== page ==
Is Palo Santo really endangered?

There is currently a lot of concerns in social media about the future of the Palo Santo Bursera Graveolens tree.

Unfortunately, there are several blogs and articles that have been created without a true knowledge of the facts.

At Worldly Aromas we are very concerned with sustainability and making sure the Palo Santo we sell is sustainably sourced. Our Suppliers recently issued a statement which addressed these concerns.

The Palo Santo is commonly known as a native species of the dry-tropical forests of Ecuador. The inhabitants of the surrounding communities live from the trade of Palo Santo. This means that if they do not find clients for it, they will cut it down to use the land for corn, livestock, developments, etc. (For example, La Refineria del Pacifico, where around 1000 hectares of trees, including Palo Santo, were cut down for the development of this "white elephant" which is abandoned).

So contrary to what is currently being portrayed in social media, the real threat to this wood is precisely the lack of use.

Is Palo Santo sustainable?

Our suppliers created an educational project, to involve the communities and to teach them not to cut the trees. A cut tree has no value, since it does not contain the medicinal properties of the Palo Santo, nor does it have aroma.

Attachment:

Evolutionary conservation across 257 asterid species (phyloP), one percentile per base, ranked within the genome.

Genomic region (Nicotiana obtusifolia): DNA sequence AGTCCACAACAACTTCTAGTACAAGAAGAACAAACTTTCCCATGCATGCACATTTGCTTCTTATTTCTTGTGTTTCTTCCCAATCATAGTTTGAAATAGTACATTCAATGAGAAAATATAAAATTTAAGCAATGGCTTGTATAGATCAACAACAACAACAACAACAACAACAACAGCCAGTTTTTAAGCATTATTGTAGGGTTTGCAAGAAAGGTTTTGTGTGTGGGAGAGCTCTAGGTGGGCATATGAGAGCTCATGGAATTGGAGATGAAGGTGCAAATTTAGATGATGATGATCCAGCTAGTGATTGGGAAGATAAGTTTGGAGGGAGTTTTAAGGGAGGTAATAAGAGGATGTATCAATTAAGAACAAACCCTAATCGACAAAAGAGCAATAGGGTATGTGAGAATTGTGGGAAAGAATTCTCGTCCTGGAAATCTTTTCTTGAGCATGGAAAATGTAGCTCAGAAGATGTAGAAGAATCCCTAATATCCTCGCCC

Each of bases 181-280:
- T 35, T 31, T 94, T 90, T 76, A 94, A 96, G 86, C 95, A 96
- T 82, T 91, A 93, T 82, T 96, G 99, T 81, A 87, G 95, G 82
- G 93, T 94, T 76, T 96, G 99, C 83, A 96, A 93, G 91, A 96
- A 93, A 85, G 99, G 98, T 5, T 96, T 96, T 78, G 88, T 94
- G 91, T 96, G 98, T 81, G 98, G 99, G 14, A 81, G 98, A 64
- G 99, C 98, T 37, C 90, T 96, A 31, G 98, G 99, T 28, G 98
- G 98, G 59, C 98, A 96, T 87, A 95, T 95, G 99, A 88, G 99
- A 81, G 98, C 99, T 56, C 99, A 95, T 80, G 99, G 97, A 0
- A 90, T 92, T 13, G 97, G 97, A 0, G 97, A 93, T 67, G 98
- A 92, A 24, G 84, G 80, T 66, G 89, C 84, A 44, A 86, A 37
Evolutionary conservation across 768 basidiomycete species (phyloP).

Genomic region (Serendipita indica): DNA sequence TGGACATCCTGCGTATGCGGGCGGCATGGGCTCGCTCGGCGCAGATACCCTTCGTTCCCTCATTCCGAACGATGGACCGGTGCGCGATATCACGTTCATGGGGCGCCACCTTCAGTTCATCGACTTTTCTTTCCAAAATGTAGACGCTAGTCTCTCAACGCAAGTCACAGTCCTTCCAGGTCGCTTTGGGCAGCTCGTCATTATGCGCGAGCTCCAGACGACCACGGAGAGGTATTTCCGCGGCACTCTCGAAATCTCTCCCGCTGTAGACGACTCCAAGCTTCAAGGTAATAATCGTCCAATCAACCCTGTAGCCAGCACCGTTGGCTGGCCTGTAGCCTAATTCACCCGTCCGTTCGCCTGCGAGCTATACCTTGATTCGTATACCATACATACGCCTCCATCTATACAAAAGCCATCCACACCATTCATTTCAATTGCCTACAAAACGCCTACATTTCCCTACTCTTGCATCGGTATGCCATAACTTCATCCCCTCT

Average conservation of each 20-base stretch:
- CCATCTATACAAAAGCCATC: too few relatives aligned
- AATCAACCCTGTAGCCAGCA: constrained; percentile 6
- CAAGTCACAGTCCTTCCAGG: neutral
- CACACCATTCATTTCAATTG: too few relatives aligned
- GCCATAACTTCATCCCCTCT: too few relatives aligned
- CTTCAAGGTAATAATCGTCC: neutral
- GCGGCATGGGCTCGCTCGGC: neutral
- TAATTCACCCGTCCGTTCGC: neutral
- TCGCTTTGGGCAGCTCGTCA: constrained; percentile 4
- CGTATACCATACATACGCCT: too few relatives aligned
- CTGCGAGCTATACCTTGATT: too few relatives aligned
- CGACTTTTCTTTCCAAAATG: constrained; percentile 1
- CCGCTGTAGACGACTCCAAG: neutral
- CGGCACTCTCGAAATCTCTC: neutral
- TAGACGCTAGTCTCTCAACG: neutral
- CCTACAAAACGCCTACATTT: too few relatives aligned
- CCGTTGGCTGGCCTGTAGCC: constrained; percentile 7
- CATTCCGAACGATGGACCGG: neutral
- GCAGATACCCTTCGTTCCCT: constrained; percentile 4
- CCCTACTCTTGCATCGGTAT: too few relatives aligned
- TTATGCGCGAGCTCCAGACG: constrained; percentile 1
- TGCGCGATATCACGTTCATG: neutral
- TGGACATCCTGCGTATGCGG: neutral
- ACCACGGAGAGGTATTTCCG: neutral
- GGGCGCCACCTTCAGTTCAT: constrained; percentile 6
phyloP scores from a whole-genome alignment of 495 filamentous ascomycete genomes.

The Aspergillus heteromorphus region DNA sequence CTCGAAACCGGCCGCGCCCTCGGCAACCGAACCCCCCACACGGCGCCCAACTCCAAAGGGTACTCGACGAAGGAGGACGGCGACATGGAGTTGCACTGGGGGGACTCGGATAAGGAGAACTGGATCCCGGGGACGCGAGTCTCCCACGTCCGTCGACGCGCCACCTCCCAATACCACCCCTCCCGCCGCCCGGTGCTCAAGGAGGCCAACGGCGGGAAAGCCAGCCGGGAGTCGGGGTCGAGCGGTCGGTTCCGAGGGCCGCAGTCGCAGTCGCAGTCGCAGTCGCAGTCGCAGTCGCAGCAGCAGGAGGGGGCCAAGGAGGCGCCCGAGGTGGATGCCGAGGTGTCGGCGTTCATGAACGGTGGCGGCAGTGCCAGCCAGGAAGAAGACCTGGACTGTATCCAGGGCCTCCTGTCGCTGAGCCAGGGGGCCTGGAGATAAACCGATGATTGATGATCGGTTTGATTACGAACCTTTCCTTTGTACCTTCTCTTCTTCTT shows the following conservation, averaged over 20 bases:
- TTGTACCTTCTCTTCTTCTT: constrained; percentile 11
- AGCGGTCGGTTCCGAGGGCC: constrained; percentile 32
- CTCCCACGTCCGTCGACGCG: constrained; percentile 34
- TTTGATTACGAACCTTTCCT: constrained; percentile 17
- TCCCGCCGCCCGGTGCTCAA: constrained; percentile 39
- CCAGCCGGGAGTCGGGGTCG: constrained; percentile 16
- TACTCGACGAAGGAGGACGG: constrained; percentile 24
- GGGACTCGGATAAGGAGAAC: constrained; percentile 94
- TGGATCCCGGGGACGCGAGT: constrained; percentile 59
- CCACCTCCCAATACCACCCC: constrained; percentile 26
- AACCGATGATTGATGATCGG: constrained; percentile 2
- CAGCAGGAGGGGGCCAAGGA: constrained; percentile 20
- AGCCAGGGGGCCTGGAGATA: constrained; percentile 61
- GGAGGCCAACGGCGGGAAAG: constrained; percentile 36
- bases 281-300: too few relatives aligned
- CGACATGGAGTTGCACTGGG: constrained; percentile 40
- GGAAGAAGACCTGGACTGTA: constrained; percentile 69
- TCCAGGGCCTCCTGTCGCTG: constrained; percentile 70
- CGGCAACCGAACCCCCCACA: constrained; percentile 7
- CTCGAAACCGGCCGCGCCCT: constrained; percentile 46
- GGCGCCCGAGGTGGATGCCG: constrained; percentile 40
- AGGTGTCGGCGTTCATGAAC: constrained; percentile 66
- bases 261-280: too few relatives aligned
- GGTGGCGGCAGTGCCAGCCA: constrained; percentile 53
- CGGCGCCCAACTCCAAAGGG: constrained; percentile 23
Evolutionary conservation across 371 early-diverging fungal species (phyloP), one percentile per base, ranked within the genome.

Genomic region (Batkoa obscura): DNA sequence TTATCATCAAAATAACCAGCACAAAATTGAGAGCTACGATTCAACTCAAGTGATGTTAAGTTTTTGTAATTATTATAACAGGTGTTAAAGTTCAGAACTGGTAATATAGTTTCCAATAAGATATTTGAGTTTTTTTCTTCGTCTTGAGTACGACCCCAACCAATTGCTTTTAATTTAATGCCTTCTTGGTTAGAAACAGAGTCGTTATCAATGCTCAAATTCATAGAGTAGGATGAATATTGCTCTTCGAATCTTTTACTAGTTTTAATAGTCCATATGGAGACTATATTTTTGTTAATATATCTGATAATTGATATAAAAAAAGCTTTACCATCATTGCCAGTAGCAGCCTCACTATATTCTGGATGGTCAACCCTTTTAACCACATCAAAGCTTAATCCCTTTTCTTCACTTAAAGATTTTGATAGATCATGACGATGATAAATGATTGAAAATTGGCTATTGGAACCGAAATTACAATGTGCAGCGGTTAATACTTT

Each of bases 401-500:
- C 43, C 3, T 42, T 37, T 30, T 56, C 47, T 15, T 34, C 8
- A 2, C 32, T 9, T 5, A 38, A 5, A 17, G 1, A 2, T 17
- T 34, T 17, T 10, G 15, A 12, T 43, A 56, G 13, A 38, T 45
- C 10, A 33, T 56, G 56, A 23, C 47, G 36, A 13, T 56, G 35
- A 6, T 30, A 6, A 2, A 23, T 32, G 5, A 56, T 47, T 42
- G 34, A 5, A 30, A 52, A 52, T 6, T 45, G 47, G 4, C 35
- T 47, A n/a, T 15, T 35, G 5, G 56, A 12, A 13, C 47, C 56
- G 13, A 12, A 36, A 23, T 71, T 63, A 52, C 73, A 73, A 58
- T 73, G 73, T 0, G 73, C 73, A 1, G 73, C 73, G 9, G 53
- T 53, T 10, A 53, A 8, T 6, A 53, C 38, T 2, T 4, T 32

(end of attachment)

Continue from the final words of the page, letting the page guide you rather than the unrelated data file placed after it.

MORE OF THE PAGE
Our suppliers process only naturally fallen branches and trunks, without cutting down any living trees, damaging the surrounding area or making new paths. There is no harvesting of Palo Santo but recollecting (picking up) of naturally dead Palo Santo.

Facts about our supplier:

1. Annually and for 5 consecutive years they have been reforesting Palo Santo trees in a pilot project of 50 hectares. Moreover, for over 10 years they have been reforesting and donating plants to several institutions.

2. They have involved the national government of Ecuador and are currently waiting for them to declare this 50-hectare area as a "protective forest", to prevent logging, invasions and damages.

3. 4000 Palo Santo trees will be planted and other native species in December 2019.

4. This pilot forest will be open to universities and communities to learn the experience and mirror it in other areas of the dry-tropical forest of Manabi.

As a consumer it is really important to know what you're buying has been sourced sustainably and is having a positive effect on the planet. We will continue to ensure we maintain these values in everything we do.